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Activities About Spring to Do With Pre-K Children

by Penelope Longfellow, studioD

As winter makes its exit and spring bursts onto the scene with its warmth, color and signs of new life, pre-k children will be excited to engage with the changing season. Through crafts and other activities, they can observe and begin to understand nature in action. With your guidance and their imagination, you can both see seeds germinate, butterflies evolve and other notable springtime happenings take place.

Faces of Springtime

Watch the growing process of seeds and style a great hairstyle, too, by making grass heads with your pre-k child. First, help her decorate a clear plastic cup to make a silly face. Provide her with stick-on googly eyes, pom-pom noses and crescent-shaped smiles, cut in advance from construction paper. Use craft glue as needed to apply the facial features, and allow the glue to dry before proceeding. Together, fill the cup with potting soil. Sprinkle a small handful of quick-seed grass seed over the top of the dirt and water until the soil is damp. Place the cup on a sunny windowsill and, over the next week, watch as the seeds sprout into grass "hair." Allow your pre-k child to observe each day how tall the grass has grown above the soil line, as well as how long the roots have grown below the soil line. Water the cup as needed. When the "hair" has grown between 3 and 4 inches long, help your child "style" it with child-safe scissors, paper bows and other creative hair accessories.

Life of a Butterfly

Learn about the life cycle of a butterfly with your pre-k child by crafting each stage together. Represent the egg stage with a single pom-pom. If desired, use craft glue to add a tiny pair of googly eyes to the pom-pom. Create the caterpillar stage by gluing a row of four to five pom-poms to a strip of card stock paper that has been cut to size. Add a pair of googly eyes to the first pom-pom. Decorate a single clothespin to represent the chrysalis stage, using washable markers in muted colors, such as brown or gray. Help your child draw "sleepy" eyes near the top of the chrysalis to convey this stage as a time of stillness. Make the final butterfly stage using another clothespin decorated by your pre-k child with washable markers of any color. Provide a coffee filter to decorate with markers, as well, and when he has completed the design, spray the filter lightly with water, causing the marker colors to spread and blend. When the coffee filter has dried, cinch it together in the middle and clip it with the clothespin to make the butterfly's wings. Add a pair of googly eyes to the clothespin for the final touch. Attach a self-adhesive magnet strip to the back of each craft and display all four stages together, in a row, on a refrigerator or other magnetic surface.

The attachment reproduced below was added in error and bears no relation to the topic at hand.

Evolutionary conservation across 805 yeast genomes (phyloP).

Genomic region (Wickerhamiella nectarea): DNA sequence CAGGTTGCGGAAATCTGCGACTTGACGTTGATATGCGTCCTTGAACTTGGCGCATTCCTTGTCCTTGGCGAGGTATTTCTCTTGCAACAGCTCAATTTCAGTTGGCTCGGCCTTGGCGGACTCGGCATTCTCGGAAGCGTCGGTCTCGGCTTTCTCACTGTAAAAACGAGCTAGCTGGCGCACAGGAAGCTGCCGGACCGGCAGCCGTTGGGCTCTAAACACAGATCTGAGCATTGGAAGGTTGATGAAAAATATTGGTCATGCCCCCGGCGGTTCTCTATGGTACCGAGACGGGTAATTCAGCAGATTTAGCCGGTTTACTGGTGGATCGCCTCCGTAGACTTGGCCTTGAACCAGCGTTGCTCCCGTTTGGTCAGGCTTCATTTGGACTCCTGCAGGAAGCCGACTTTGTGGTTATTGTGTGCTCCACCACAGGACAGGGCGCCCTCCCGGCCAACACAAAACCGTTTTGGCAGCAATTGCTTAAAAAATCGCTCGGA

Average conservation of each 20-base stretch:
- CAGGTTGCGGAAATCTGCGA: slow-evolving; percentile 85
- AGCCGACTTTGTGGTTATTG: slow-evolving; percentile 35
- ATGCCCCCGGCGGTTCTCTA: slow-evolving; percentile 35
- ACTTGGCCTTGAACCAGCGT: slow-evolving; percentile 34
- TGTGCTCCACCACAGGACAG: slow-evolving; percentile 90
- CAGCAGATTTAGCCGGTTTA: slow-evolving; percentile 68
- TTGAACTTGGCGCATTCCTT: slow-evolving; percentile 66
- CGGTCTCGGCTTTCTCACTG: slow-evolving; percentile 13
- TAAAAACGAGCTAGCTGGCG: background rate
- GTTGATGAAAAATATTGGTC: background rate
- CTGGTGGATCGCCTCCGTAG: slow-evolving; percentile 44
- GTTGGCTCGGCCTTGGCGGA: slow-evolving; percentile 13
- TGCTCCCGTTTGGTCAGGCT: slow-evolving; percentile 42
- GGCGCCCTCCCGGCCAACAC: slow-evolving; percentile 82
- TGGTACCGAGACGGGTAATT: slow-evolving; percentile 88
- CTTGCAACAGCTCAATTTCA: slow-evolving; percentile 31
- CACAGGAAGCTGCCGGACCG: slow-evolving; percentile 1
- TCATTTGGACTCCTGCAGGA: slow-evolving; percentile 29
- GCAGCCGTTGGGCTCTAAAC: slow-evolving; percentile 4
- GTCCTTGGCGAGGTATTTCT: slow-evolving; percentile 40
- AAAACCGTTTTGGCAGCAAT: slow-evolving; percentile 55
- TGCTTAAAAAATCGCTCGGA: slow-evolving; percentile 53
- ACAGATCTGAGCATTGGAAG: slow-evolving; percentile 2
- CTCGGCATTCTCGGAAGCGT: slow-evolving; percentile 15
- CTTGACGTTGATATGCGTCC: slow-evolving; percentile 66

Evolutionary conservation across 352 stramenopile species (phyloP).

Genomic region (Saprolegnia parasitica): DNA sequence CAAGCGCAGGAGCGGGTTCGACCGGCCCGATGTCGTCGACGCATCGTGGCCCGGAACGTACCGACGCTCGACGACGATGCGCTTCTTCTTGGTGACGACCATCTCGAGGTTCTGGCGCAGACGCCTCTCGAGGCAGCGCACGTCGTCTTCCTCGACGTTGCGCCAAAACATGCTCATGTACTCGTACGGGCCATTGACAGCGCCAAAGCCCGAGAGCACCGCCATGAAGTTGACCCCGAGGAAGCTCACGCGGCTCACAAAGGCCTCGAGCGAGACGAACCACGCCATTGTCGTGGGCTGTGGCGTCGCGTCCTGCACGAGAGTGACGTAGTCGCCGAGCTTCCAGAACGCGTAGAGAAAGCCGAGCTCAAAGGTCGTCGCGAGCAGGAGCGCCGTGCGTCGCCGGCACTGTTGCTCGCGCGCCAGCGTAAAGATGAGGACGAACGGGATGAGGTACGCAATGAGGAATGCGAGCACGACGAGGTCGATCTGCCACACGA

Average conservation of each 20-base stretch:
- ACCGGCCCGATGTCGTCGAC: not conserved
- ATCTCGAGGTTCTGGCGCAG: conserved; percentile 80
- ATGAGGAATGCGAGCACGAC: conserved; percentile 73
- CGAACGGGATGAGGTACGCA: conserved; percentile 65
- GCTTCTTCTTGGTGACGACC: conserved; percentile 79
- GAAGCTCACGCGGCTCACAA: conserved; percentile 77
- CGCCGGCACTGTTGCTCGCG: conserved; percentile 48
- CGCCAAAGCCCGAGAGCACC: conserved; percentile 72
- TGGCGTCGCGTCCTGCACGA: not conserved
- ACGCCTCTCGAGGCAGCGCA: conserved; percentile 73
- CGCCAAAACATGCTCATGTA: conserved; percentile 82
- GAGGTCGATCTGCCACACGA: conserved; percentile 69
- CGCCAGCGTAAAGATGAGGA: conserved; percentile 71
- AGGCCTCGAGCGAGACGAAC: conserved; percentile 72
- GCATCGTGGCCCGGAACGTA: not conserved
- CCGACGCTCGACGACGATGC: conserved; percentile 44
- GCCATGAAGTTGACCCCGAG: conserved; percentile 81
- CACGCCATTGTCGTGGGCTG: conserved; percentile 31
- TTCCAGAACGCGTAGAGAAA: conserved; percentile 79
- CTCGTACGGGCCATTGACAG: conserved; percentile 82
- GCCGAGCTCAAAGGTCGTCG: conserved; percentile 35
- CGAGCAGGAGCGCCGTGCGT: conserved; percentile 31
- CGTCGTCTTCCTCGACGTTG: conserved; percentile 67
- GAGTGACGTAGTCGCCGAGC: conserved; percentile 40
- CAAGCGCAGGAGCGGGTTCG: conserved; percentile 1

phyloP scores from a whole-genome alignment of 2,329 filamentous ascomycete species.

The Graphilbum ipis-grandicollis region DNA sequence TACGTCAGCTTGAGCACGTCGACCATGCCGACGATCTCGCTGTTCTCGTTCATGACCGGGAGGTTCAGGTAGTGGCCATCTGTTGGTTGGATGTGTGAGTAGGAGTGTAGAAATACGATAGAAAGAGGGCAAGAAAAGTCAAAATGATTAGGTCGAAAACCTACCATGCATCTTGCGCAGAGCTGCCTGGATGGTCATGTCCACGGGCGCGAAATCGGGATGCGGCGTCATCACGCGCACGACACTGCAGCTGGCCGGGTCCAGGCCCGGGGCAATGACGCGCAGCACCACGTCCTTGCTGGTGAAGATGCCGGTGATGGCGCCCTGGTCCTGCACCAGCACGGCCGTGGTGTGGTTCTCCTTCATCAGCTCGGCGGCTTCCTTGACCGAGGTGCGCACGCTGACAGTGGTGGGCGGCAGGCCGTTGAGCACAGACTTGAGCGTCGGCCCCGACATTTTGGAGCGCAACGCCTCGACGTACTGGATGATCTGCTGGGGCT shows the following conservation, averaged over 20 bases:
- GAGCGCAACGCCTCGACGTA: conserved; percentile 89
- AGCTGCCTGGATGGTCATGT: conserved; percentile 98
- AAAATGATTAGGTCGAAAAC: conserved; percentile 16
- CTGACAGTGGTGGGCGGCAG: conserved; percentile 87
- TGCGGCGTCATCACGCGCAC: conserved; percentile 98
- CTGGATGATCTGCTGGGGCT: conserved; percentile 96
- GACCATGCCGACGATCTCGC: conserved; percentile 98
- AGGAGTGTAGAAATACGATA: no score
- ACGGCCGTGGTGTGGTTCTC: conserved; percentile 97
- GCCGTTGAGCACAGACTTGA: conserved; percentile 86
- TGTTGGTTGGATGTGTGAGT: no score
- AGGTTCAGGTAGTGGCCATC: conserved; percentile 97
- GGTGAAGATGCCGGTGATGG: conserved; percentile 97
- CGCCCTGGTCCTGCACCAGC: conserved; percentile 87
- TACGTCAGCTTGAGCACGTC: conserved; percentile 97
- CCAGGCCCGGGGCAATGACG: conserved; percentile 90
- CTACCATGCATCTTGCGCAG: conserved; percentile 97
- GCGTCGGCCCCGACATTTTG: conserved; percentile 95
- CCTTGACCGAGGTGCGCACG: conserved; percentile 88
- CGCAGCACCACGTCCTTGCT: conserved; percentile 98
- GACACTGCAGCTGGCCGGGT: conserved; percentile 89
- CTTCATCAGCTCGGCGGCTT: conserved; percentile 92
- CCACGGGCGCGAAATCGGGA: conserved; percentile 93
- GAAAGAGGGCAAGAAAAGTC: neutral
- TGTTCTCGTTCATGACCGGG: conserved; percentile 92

Hunting for Spring

Discover signs of spring with your pre-k child on a nature hunt. Chose a set of six or 12 springtime items your child will be able to find and safely gather in your yard or at a local park, such as grass, green leaves, dirt, flower buds, feathers and dandelion or helicopter seeds. Print small pictures of these items, or hand-draw them on a piece of paper, and cut them to size. Paste each image into the bottom of an empty egg carton, which will serve as the holder for the nature hunt. Explain the hunt to your child and help her look for and collect each sign of spring, taking care to avoid potentially harmful items, such as prickly or poisonous plants. When the hunt is complete, look over the items with your child and discuss the features of each.

Bird Binoculars

Make a pair of binoculars with your pre-k child to observe birds in spring. Allow your child to decorate two empty toilet tissue rolls with stickers, glitter, washable paints or markers, and other age-appropriate crafting materials. When the rolls have completely dried, use a hot glue gun to join the rolls together, side by side, for your child. After the hot glue has dried, punch a hole near the outside top edge of each roll. Measure a length of brightly colored yarn that will be long enough to fit over your child's head and string the yarn through each hole, knotting securely. Have your child wear the binoculars outdoors and, together, look for birds. Note the various colors, sizes and sounds of each bird that you observe, as well as their activities. Discuss spring as a time for baby birds and use the binoculars to try and spot nests.

About the Author

Penelope Longfellow has been writing professionally since 2001. She holds a graduate certificate in writing from the School of the Art Institute of Chicago, as well as an M.F.A. in creative writing from the University of North Carolina at Wilmington. Longfellow's work has appeared at Change.org and in "Cape Fear Parent" magazine.

Photo Credits

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